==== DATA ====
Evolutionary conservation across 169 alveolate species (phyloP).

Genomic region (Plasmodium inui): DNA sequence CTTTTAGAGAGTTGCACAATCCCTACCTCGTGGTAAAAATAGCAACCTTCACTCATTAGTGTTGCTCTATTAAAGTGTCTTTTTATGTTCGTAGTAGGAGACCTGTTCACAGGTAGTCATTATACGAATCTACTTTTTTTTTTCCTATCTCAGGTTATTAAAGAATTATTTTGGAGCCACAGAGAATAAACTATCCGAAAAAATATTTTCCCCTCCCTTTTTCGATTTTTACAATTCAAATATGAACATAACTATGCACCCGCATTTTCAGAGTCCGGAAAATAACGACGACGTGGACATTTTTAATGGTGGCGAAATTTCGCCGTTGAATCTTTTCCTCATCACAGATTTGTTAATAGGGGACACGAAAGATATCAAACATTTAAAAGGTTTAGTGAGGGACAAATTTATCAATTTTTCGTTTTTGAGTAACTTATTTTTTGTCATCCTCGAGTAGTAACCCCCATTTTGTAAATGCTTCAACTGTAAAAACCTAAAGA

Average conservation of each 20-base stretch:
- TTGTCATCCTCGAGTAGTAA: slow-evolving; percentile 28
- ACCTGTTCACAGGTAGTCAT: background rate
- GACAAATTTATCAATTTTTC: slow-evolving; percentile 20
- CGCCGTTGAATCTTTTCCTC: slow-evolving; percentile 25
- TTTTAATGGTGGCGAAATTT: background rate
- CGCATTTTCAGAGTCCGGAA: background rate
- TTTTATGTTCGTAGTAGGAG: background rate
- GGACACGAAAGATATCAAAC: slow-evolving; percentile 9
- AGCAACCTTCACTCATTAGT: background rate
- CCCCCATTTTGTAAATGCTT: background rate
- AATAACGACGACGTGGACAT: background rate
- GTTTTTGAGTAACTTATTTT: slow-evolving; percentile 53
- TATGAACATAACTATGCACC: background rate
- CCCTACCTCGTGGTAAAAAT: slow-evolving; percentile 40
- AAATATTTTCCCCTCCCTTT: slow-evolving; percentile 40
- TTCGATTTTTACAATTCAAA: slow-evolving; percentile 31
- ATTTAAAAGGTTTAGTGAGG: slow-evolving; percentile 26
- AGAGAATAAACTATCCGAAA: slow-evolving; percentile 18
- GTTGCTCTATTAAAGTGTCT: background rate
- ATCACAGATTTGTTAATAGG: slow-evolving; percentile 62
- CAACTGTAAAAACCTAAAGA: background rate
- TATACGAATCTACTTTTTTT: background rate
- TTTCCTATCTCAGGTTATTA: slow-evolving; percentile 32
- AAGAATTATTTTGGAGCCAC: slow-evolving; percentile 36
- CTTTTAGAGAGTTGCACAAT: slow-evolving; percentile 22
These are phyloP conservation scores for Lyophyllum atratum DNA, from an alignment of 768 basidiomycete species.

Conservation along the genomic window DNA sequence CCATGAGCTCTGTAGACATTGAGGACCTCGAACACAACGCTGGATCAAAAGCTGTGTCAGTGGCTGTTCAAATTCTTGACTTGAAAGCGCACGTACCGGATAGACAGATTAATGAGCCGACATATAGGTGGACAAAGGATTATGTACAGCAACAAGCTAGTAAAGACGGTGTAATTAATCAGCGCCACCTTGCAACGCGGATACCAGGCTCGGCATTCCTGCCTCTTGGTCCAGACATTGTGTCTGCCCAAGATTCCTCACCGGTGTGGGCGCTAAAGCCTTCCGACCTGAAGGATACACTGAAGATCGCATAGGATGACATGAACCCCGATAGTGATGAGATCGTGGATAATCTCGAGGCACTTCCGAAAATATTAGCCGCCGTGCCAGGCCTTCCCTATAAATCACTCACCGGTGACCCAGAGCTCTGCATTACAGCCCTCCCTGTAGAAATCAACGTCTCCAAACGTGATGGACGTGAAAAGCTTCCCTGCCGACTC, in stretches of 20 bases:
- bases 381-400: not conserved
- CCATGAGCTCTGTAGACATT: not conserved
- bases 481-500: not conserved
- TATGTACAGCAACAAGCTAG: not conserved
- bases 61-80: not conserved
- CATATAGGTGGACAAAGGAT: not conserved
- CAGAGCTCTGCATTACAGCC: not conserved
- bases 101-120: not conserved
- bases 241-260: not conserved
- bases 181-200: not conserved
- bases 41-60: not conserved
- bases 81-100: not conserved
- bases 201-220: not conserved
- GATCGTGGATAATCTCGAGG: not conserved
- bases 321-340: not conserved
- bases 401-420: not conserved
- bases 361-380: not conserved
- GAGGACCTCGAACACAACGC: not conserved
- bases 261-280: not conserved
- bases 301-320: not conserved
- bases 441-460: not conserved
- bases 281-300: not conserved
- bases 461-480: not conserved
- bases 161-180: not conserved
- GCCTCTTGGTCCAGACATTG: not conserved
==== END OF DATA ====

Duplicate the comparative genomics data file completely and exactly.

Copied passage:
Evolutionary conservation across 169 alveolate species (phyloP).

Genomic region (Plasmodium inui): DNA sequence CTTTTAGAGAGTTGCACAATCCCTACCTCGTGGTAAAAATAGCAACCTTCACTCATTAGTGTTGCTCTATTAAAGTGTCTTTTTATGTTCGTAGTAGGAGACCTGTTCACAGGTAGTCATTATACGAATCTACTTTTTTTTTTCCTATCTCAGGTTATTAAAGAATTATTTTGGAGCCACAGAGAATAAACTATCCGAAAAAATATTTTCCCCTCCCTTTTTCGATTTTTACAATTCAAATATGAACATAACTATGCACCCGCATTTTCAGAGTCCGGAAAATAACGACGACGTGGACATTTTTAATGGTGGCGAAATTTCGCCGTTGAATCTTTTCCTCATCACAGATTTGTTAATAGGGGACACGAAAGATATCAAACATTTAAAAGGTTTAGTGAGGGACAAATTTATCAATTTTTCGTTTTTGAGTAACTTATTTTTTGTCATCCTCGAGTAGTAACCCCCATTTTGTAAATGCTTCAACTGTAAAAACCTAAAGA

Average conservation of each 20-base stretch:
- TTGTCATCCTCGAGTAGTAA: slow-evolving; percentile 28
- ACCTGTTCACAGGTAGTCAT: background rate
- GACAAATTTATCAATTTTTC: slow-evolving; percentile 20
- CGCCGTTGAATCTTTTCCTC: slow-evolving; percentile 25
- TTTTAATGGTGGCGAAATTT: background rate
- CGCATTTTCAGAGTCCGGAA: background rate
- TTTTATGTTCGTAGTAGGAG: background rate
- GGACACGAAAGATATCAAAC: slow-evolving; percentile 9
- AGCAACCTTCACTCATTAGT: background rate
- CCCCCATTTTGTAAATGCTT: background rate
- AATAACGACGACGTGGACAT: background rate
- GTTTTTGAGTAACTTATTTT: slow-evolving; percentile 53
- TATGAACATAACTATGCACC: background rate
- CCCTACCTCGTGGTAAAAAT: slow-evolving; percentile 40
- AAATATTTTCCCCTCCCTTT: slow-evolving; percentile 40
- TTCGATTTTTACAATTCAAA: slow-evolving; percentile 31
- ATTTAAAAGGTTTAGTGAGG: slow-evolving; percentile 26
- AGAGAATAAACTATCCGAAA: slow-evolving; percentile 18
- GTTGCTCTATTAAAGTGTCT: background rate
- ATCACAGATTTGTTAATAGG: slow-evolving; percentile 62
- CAACTGTAAAAACCTAAAGA: background rate
- TATACGAATCTACTTTTTTT: background rate
- TTTCCTATCTCAGGTTATTA: slow-evolving; percentile 32
- AAGAATTATTTTGGAGCCAC: slow-evolving; percentile 36
- CTTTTAGAGAGTTGCACAAT: slow-evolving; percentile 22
These are phyloP conservation scores for Lyophyllum atratum DNA, from an alignment of 768 basidiomycete species.

Conservation along the genomic window DNA sequence CCATGAGCTCTGTAGACATTGAGGACCTCGAACACAACGCTGGATCAAAAGCTGTGTCAGTGGCTGTTCAAATTCTTGACTTGAAAGCGCACGTACCGGATAGACAGATTAATGAGCCGACATATAGGTGGACAAAGGATTATGTACAGCAACAAGCTAGTAAAGACGGTGTAATTAATCAGCGCCACCTTGCAACGCGGATACCAGGCTCGGCATTCCTGCCTCTTGGTCCAGACATTGTGTCTGCCCAAGATTCCTCACCGGTGTGGGCGCTAAAGCCTTCCGACCTGAAGGATACACTGAAGATCGCATAGGATGACATGAACCCCGATAGTGATGAGATCGTGGATAATCTCGAGGCACTTCCGAAAATATTAGCCGCCGTGCCAGGCCTTCCCTATAAATCACTCACCGGTGACCCAGAGCTCTGCATTACAGCCCTCCCTGTAGAAATCAACGTCTCCAAACGTGATGGACGTGAAAAGCTTCCCTGCCGACTC, in stretches of 20 bases:
- bases 381-400: not conserved
- CCATGAGCTCTGTAGACATT: not conserved
- bases 481-500: not conserved
- TATGTACAGCAACAAGCTAG: not conserved
- bases 61-80: not conserved
- CATATAGGTGGACAAAGGAT: not conserved
- CAGAGCTCTGCATTACAGCC: not conserved
- bases 101-120: not conserved
- bases 241-260: not conserved
- bases 181-200: not conserved
- bases 41-60: not conserved
- bases 81-100: not conserved
- bases 201-220: not conserved
- GATCGTGGATAATCTCGAGG: not conserved
- bases 321-340: not conserved
- bases 401-420: not conserved
- bases 361-380: not conserved
- GAGGACCTCGAACACAACGC: not conserved
- bases 261-280: not conserved
- bases 301-320: not conserved
- bases 441-460: not conserved
- bases 281-300: not conserved
- bases 461-480: not conserved
- bases 161-180: not conserved
- GCCTCTTGGTCCAGACATTG: not conserved